5. “An unimmunized child who will be excluded from school by the County Health Officer when a vaccine preventable disease is identified in the school. The ill child will also be excluded from school.” If the outbreak is large enough, entire classrooms or the entire school will be closed.

6. “When a child is excluded from school it is the responsibility of the parent or guardian to keep the child isolated from the public at large to prevent spread of infection to the community.” You will need to make arrangements on your own to care for any sick or excluded children, and older children will not be allowed to go to work. The isolation timeframe is determined by the County Public Health Officer. Isolation requires that the exposed or ill child not leave home unless for medical care.

7. “Vaccine preventable diseases are considered Reportable Communicable Diseases under the Health and Safety Codes of California. A Public Health Nurse will contact you to investigate the disease. Be prepared to provide information to the investigator. This information is confidential.” We must follow up on communicable disease reports to help prevent the infection from spreading to others. In some cases we will provide a protective antibiotic, in others the protective vaccine. We do not share personal information regarding our patients/clients with others, and only those within the Public Health Department have access to this confidential information.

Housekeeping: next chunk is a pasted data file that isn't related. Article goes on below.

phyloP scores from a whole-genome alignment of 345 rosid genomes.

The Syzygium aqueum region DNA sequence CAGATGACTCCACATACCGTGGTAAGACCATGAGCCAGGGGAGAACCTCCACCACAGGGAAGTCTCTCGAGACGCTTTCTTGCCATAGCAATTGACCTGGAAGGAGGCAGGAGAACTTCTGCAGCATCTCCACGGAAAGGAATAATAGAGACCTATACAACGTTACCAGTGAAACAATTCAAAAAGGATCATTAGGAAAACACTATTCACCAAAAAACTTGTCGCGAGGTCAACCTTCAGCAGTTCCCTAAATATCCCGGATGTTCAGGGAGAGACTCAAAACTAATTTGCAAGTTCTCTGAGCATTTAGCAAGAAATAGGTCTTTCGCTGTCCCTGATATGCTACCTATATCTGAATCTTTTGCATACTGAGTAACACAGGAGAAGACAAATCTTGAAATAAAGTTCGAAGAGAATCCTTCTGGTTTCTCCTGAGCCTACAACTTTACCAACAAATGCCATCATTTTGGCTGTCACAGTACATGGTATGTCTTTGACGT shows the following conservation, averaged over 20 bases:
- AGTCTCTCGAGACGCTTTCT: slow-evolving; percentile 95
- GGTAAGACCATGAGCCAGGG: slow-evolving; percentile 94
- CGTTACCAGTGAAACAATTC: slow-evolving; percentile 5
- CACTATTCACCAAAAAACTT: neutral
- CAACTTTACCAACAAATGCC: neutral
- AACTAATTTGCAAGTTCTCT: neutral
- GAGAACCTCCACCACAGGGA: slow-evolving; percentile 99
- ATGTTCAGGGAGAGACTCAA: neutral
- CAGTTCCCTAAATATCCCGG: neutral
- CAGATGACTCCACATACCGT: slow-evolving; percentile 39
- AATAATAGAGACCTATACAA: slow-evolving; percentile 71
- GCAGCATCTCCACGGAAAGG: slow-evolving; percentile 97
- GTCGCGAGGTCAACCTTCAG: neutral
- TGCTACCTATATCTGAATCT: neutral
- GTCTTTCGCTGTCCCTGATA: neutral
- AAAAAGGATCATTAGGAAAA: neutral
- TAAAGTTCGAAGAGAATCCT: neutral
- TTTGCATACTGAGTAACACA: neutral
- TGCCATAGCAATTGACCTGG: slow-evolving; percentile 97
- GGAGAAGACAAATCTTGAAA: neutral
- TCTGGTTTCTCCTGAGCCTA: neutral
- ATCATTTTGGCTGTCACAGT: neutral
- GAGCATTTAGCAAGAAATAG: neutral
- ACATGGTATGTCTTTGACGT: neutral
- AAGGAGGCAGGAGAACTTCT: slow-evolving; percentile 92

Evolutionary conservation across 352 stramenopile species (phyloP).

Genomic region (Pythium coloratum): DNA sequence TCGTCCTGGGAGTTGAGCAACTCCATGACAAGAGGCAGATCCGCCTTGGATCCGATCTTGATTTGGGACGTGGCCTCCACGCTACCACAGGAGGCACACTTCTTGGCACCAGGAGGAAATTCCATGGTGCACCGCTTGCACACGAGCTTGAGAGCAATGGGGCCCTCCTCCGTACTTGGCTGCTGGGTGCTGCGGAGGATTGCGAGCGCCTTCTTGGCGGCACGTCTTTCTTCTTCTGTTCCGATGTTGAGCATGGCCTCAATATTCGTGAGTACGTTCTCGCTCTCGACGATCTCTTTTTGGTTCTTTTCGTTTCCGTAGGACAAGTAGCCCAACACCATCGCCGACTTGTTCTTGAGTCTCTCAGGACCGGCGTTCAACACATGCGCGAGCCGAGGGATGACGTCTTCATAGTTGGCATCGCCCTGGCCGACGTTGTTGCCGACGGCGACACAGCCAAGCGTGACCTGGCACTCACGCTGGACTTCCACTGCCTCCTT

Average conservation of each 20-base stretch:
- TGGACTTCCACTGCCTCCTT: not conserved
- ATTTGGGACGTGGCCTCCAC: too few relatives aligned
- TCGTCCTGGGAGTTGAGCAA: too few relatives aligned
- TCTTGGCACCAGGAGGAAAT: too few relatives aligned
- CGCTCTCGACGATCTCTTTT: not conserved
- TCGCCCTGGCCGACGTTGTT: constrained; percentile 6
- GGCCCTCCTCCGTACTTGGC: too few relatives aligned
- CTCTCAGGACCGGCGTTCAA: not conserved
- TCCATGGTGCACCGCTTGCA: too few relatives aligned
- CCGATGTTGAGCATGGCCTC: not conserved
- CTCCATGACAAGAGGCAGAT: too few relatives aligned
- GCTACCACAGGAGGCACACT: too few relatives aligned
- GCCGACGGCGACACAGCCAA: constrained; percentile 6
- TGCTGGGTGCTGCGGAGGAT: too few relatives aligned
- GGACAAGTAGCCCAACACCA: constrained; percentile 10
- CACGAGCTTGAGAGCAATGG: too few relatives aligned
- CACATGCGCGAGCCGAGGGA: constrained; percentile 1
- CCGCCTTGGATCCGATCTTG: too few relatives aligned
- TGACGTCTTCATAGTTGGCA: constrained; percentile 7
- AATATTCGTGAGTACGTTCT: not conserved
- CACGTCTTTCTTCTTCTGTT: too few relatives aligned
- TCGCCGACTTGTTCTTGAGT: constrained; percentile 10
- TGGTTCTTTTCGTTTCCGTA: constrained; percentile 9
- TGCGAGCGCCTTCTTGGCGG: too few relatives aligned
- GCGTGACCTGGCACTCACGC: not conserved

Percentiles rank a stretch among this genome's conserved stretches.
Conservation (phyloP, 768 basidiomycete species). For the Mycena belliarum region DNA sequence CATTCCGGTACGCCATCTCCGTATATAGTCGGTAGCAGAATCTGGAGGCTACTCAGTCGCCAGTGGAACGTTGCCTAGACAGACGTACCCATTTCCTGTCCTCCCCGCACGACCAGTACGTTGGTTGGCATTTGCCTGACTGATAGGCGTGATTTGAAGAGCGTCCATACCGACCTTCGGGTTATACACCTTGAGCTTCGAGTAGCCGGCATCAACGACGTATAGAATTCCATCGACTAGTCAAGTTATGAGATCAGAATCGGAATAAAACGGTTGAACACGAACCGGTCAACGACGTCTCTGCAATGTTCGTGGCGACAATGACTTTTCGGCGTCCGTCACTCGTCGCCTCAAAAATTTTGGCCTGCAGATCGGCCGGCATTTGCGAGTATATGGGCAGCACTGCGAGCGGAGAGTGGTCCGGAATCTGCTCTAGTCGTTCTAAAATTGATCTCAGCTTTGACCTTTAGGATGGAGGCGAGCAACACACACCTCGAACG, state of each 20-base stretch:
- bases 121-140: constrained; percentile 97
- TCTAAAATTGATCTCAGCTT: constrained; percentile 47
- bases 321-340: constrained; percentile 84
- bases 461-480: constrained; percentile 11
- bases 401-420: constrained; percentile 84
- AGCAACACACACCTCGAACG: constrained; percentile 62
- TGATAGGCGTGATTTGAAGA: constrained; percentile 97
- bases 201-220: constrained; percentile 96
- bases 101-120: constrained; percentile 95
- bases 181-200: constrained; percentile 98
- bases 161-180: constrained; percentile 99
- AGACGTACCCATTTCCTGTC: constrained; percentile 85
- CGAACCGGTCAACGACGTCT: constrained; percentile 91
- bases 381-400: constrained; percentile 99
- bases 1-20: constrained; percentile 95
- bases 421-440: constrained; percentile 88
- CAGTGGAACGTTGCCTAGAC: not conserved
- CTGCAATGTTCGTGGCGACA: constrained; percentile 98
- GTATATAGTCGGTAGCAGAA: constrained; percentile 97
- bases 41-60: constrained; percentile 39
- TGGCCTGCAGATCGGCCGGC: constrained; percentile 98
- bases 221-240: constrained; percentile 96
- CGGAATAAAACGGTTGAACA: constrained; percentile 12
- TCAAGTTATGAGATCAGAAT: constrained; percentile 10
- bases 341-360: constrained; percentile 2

8. “The parent or guardian is also at risk of contracting any of these diseases when exposed to an ill child. If unimmunized, the parent or guardian may also be considered exposed and incubating the disease, since this may continue the cycle of infection to others. This in turn requires that the parent or guardian to remain in isolation from the community through the incubation period.” If your child brings home an infectious disease and you are not immunized or cannot show evidence of having had the disease, you, too, may be physically isolated in your home.

9. “The child who is exposed to the disease may be offered preventive medication or immunization to prevent the disease from occurring – either may keep the child from being excluded from school.” Your child will be excluded from school during the incubation period of the disease during an outbreak unless you and your child follow the prescribed response as noted above.

I know that all parents want what is best for their children, and I guarantee you that we in the Public Health Department want the same. However, we have over 98,000 “patients,” and one of our primary jobs is to protect the entire public’s health.

The above guidelines, which you will be asked to sign when you enroll your kindergartner and choose to take advantage of the personal belief exemption, is only one of the ways we try to prevent disease and to promote health. Please visit our Web site http://www.mynevadacounty.com and look for the Public Health Department, for other ways we work to protect you and your loved ones.

Dr. Joe Iser is the director of public health and public health officer for the Nevada County Human Services Agency.